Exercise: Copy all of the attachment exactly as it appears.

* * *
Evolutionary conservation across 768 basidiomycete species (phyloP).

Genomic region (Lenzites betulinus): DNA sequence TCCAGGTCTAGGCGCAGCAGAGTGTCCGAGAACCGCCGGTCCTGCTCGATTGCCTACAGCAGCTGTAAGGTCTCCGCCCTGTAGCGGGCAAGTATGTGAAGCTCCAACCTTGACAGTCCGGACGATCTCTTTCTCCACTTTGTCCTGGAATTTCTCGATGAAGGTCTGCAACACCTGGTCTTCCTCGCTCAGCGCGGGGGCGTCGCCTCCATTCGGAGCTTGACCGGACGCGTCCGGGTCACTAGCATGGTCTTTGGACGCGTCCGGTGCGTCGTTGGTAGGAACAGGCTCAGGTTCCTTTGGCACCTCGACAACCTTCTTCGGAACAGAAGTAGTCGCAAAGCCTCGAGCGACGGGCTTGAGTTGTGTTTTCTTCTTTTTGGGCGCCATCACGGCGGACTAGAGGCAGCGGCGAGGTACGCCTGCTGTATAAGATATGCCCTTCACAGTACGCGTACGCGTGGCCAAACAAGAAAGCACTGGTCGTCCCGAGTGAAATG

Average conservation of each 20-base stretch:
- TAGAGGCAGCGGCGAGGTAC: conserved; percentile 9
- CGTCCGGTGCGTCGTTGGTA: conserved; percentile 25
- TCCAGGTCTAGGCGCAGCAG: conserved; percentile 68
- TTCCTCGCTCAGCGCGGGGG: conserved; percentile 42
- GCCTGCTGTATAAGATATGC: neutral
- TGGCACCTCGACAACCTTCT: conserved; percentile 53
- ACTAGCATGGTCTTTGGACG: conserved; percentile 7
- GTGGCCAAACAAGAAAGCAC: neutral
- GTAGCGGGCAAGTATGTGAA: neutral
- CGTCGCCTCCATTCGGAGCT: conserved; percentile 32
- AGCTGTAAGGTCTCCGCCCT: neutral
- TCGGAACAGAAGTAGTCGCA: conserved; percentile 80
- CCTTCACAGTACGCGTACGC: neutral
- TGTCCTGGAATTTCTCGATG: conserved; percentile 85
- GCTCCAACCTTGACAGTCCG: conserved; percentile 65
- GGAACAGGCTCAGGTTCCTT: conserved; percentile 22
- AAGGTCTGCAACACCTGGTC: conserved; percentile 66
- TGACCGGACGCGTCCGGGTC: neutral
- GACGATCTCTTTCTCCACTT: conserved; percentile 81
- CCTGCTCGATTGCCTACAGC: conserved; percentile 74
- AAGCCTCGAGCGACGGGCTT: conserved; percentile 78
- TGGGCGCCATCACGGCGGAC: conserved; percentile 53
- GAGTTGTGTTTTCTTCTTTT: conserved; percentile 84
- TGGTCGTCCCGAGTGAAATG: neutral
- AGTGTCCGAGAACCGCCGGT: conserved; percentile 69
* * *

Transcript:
Evolutionary conservation across 768 basidiomycete species (phyloP).

Genomic region (Lenzites betulinus): DNA sequence TCCAGGTCTAGGCGCAGCAGAGTGTCCGAGAACCGCCGGTCCTGCTCGATTGCCTACAGCAGCTGTAAGGTCTCCGCCCTGTAGCGGGCAAGTATGTGAAGCTCCAACCTTGACAGTCCGGACGATCTCTTTCTCCACTTTGTCCTGGAATTTCTCGATGAAGGTCTGCAACACCTGGTCTTCCTCGCTCAGCGCGGGGGCGTCGCCTCCATTCGGAGCTTGACCGGACGCGTCCGGGTCACTAGCATGGTCTTTGGACGCGTCCGGTGCGTCGTTGGTAGGAACAGGCTCAGGTTCCTTTGGCACCTCGACAACCTTCTTCGGAACAGAAGTAGTCGCAAAGCCTCGAGCGACGGGCTTGAGTTGTGTTTTCTTCTTTTTGGGCGCCATCACGGCGGACTAGAGGCAGCGGCGAGGTACGCCTGCTGTATAAGATATGCCCTTCACAGTACGCGTACGCGTGGCCAAACAAGAAAGCACTGGTCGTCCCGAGTGAAATG

Average conservation of each 20-base stretch:
- TAGAGGCAGCGGCGAGGTAC: conserved; percentile 9
- CGTCCGGTGCGTCGTTGGTA: conserved; percentile 25
- TCCAGGTCTAGGCGCAGCAG: conserved; percentile 68
- TTCCTCGCTCAGCGCGGGGG: conserved; percentile 42
- GCCTGCTGTATAAGATATGC: neutral
- TGGCACCTCGACAACCTTCT: conserved; percentile 53
- ACTAGCATGGTCTTTGGACG: conserved; percentile 7
- GTGGCCAAACAAGAAAGCAC: neutral
- GTAGCGGGCAAGTATGTGAA: neutral
- CGTCGCCTCCATTCGGAGCT: conserved; percentile 32
- AGCTGTAAGGTCTCCGCCCT: neutral
- TCGGAACAGAAGTAGTCGCA: conserved; percentile 80
- CCTTCACAGTACGCGTACGC: neutral
- TGTCCTGGAATTTCTCGATG: conserved; percentile 85
- GCTCCAACCTTGACAGTCCG: conserved; percentile 65
- GGAACAGGCTCAGGTTCCTT: conserved; percentile 22
- AAGGTCTGCAACACCTGGTC: conserved; percentile 66
- TGACCGGACGCGTCCGGGTC: neutral
- GACGATCTCTTTCTCCACTT: conserved; percentile 81
- CCTGCTCGATTGCCTACAGC: conserved; percentile 74
- AAGCCTCGAGCGACGGGCTT: conserved; percentile 78
- TGGGCGCCATCACGGCGGAC: conserved; percentile 53
- GAGTTGTGTTTTCTTCTTTT: conserved; percentile 84
- TGGTCGTCCCGAGTGAAATG: neutral
- AGTGTCCGAGAACCGCCGGT: conserved; percentile 69